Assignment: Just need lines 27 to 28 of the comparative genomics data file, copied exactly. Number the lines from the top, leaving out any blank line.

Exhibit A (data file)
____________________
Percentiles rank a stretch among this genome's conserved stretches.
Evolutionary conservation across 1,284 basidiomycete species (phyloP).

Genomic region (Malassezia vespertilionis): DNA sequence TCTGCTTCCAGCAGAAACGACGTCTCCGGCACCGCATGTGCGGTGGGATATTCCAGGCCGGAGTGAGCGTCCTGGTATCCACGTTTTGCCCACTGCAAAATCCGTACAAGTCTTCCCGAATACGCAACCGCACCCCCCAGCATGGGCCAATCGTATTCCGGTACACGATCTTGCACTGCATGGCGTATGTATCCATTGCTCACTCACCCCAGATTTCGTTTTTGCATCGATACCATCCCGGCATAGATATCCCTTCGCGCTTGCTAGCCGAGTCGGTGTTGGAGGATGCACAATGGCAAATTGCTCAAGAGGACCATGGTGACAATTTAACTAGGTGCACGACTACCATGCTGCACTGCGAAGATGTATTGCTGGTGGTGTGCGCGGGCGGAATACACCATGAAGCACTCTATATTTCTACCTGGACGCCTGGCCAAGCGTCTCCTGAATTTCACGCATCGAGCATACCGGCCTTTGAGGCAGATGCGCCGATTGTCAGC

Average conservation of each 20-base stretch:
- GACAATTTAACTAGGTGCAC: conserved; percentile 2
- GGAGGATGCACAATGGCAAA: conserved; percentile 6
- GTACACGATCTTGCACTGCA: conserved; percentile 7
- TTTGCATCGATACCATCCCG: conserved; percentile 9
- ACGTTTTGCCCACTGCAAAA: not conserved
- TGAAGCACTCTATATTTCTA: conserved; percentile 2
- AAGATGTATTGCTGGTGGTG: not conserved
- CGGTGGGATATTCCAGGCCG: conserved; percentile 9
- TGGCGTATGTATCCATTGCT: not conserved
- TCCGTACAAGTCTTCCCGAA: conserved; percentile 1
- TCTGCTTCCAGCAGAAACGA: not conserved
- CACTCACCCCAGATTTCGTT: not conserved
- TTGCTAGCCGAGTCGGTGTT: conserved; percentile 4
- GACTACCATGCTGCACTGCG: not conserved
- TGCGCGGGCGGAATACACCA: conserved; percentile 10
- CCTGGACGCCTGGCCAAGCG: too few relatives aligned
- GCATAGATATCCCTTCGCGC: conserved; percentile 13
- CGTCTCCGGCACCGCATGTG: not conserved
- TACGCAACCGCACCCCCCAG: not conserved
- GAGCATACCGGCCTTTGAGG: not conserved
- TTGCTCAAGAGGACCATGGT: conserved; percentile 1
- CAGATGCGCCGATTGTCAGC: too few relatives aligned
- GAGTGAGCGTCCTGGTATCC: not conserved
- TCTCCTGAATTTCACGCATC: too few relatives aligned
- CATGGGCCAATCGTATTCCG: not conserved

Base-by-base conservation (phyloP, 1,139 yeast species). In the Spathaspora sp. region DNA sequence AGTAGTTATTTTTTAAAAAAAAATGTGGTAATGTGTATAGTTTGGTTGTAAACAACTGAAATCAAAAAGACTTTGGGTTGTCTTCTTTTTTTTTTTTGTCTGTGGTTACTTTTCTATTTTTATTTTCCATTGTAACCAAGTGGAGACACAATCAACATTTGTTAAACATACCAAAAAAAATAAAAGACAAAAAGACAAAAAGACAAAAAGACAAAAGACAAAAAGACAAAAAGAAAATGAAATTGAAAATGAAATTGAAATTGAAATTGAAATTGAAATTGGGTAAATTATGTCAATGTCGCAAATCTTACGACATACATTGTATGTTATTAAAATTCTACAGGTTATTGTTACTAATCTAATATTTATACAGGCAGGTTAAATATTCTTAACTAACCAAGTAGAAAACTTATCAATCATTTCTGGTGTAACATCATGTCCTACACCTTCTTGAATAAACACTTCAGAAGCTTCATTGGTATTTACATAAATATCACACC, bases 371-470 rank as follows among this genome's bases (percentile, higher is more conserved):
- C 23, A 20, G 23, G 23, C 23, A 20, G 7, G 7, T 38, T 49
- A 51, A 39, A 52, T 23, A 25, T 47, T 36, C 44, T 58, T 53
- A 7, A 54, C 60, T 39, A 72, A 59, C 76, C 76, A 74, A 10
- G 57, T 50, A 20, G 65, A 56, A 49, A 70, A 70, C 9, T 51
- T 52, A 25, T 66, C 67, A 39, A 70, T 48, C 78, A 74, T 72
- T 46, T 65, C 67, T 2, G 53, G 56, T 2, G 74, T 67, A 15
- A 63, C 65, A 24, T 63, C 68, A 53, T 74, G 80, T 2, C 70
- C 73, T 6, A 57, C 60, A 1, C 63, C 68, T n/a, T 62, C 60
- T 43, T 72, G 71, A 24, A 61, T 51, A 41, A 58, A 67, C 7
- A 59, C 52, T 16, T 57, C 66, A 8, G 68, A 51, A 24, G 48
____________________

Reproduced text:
- GAGTGAGCGTCCTGGTATCC: not conserved
- TCTCCTGAATTTCACGCATC: too few relatives aligned